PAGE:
Weeds Compete for the Gold

Jan 10, 2022


Untreated weeds in young corn crop
Talk of upcoming Olympic competition is a good reminder that your farm has some important competition to watch: the weeds vs. the corn crop.
 
Weeds compete for the same gold that crops race toward: sun, water, and nutrients. Thus, “if you reduce the competition [from weeds],” said Rod Gustafson, Federated agronomist at the Albertville location, “the crop can get all three and meet its yield potential.” And yield is the “gold” of crop production.
 
Pre-emerge herbicides help the corn crop beat out the competition from weeds early in the game. Without a healthy dose of weed control, corn grows taller not deeper, and it’s strong, healthy roots that support better and more efficient grain fill later in the season. If the corn is too busy growing tall, competing for sunshine that weeds steal, the corn roots suffer – and so do yields.
 
Yield loss from weeds is real, according to Kevin Carlson, Federated’s agronomy sales manager.
 
Relatively small, two-inch weeds in corn can cut yields by 6%. Which means:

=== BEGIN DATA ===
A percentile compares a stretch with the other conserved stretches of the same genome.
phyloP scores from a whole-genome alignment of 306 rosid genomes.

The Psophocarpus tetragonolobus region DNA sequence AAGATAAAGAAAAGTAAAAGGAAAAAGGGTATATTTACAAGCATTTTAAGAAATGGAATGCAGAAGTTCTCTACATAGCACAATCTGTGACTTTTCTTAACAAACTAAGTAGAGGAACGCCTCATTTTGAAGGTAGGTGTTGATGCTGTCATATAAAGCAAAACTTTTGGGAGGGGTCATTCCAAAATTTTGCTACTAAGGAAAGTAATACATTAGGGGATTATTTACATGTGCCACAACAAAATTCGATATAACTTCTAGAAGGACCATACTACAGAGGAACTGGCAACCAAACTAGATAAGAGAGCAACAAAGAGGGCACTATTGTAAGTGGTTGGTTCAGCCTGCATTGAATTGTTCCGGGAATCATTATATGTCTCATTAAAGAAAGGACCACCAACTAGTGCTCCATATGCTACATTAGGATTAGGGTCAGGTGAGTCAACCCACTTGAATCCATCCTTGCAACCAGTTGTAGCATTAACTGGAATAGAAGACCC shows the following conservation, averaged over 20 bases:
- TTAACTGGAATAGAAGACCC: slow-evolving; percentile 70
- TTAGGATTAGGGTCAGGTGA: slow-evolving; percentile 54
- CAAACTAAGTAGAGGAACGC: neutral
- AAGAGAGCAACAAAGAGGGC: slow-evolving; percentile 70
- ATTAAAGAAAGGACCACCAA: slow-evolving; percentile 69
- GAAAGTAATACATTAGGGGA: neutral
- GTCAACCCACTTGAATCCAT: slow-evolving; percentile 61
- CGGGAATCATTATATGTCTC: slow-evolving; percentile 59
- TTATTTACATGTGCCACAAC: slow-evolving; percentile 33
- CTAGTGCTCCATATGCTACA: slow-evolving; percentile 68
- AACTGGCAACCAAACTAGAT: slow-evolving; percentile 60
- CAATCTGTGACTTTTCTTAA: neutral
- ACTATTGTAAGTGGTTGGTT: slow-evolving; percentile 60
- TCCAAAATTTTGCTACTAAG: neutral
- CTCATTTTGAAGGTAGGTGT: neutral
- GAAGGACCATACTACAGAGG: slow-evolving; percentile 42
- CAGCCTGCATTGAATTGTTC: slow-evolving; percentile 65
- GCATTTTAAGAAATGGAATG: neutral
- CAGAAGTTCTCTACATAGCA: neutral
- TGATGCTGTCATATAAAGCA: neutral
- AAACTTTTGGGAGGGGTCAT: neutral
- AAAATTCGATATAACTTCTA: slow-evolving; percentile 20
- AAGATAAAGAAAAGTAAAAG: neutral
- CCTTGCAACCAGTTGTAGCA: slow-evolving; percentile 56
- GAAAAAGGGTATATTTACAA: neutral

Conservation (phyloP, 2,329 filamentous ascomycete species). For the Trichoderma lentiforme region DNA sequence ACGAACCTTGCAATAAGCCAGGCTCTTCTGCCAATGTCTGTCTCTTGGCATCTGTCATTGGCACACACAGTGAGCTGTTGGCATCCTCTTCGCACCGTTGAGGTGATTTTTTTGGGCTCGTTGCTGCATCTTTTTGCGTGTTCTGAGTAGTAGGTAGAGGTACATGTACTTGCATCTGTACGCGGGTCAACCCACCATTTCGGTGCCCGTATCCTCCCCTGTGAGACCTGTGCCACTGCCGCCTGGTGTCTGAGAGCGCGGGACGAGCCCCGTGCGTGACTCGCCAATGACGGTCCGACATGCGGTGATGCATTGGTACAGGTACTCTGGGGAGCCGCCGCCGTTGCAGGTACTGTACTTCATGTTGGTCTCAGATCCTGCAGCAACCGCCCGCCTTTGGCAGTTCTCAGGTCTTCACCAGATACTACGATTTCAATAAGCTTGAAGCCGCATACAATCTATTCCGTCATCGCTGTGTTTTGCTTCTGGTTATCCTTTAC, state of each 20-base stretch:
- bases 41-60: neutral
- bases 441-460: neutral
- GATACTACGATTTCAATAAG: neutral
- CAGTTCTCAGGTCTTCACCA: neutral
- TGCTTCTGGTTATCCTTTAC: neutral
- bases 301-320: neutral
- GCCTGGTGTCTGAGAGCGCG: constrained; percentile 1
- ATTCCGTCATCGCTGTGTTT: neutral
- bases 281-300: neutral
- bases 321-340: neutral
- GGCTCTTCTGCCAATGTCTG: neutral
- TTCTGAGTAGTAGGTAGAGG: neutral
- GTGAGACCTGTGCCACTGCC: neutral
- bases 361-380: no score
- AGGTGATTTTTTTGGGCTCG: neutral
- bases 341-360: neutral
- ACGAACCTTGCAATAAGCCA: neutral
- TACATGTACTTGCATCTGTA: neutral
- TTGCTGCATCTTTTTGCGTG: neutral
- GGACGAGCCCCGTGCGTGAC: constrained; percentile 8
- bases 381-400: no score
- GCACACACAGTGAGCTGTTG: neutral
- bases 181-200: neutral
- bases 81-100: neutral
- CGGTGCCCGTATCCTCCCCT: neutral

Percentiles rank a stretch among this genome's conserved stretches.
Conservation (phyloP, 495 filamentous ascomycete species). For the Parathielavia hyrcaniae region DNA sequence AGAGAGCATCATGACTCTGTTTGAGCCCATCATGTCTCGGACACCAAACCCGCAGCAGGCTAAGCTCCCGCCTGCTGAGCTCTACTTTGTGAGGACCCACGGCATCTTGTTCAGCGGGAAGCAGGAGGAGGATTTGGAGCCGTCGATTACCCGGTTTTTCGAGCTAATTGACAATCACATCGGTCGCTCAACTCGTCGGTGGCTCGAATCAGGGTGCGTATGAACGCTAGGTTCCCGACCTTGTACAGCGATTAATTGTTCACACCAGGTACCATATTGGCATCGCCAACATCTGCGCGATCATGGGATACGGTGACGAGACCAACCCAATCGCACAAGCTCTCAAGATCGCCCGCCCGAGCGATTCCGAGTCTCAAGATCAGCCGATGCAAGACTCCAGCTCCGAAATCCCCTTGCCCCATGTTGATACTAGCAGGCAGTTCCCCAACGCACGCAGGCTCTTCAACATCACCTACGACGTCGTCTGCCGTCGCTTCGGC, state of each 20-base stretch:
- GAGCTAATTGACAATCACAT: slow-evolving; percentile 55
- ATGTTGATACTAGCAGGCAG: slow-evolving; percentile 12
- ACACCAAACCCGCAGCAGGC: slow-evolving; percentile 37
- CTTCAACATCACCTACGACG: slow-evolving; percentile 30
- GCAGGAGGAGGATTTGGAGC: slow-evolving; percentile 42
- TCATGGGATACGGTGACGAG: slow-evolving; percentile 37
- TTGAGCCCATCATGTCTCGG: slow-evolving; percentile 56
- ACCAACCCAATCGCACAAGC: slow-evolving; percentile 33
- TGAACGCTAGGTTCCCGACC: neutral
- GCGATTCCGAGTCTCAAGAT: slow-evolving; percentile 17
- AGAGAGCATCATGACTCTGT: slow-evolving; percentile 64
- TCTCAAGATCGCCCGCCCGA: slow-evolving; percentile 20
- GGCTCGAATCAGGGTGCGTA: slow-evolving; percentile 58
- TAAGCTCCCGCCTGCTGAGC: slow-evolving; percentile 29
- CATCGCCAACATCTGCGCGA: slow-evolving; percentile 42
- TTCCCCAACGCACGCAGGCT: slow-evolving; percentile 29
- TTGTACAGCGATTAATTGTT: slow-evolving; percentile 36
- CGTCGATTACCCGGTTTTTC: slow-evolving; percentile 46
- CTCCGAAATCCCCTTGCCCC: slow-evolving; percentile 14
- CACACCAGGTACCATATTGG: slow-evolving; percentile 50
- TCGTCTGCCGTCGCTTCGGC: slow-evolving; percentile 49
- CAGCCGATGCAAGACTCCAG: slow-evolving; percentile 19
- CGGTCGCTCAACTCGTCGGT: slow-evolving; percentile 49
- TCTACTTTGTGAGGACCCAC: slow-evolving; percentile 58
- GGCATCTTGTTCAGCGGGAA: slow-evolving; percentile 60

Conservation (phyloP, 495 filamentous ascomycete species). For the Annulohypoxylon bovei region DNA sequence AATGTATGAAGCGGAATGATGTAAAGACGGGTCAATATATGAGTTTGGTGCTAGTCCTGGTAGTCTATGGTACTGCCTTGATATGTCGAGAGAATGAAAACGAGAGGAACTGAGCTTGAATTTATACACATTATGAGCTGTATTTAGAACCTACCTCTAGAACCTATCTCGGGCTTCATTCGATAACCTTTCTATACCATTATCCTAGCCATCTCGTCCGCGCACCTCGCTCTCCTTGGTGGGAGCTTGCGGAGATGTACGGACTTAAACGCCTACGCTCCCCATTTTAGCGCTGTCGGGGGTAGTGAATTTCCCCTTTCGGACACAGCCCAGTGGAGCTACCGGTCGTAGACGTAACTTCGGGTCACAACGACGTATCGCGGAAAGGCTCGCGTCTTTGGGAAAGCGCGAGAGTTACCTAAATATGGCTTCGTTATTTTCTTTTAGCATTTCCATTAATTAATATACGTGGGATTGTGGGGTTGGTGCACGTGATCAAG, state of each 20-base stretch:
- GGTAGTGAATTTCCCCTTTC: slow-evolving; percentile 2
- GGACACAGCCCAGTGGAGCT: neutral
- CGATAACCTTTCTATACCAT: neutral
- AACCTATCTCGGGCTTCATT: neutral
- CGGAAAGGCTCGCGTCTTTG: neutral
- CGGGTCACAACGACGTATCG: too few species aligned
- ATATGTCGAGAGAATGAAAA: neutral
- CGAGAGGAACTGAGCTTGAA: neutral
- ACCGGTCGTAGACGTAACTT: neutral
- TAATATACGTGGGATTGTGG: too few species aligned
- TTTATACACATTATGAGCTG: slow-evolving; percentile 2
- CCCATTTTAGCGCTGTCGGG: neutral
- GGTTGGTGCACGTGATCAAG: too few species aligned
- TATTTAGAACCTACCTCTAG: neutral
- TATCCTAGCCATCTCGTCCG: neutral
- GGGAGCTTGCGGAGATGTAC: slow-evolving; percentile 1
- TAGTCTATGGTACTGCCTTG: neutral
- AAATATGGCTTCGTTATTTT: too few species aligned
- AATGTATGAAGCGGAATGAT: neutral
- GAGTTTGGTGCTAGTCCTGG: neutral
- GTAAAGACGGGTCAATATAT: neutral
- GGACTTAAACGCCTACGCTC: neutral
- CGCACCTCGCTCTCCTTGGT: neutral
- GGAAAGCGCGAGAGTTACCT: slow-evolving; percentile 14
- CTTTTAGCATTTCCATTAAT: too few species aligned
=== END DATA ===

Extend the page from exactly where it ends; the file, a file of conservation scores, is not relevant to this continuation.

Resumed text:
• in 150-bushel corn, that’s a 9 bu./ac. loss;
  • in 200-bushel corn, that’s a 12 bu./ac. loss;
  • in 250-bushel corn, that’s a 15 bu./ac. loss.
Plus, those weeds consume expensive nitrogen and sulfur! “Don’t feed the weeds,” said Gustafson.

Just because you “were able to kill the weeds in the past with post-emerge,” said Gustafson, doesn’t mean you will have that same success this year. Weather plus other environmental and time factors can get in the way, and the weeds will win. Trying to save money on inputs by avoiding pre-emerge herbicide applications is counterproductive.
 
Pre-emerge herbicides also help fight herbicide resistance. “You get another mode of action with a residual pre-emerge herbicide,” said Gustafson, and that works against resistance issues.
 
Of course, a pre-emerge is only one part in a strong weed control program, Gustafson noted. “It’s not a guarantee that you won’t have to go out there again,” with a post-emerge herbicide. However, “if you put down a good foundation with your pre-emerge [application],” he said, “it’s going to take pressure off that second application … if you don’t put anything down early, every weed in that field is going to come up.”
 
“Just plan on a two-pass approach,” said Gustafson. “With higher commodity prices on corn, you don’t want to lose yield to weed competition.”
 
Talk to your Federated Agronomist soon to get your pre-emerge herbicide plans (and product orders) in place and go for the gold!

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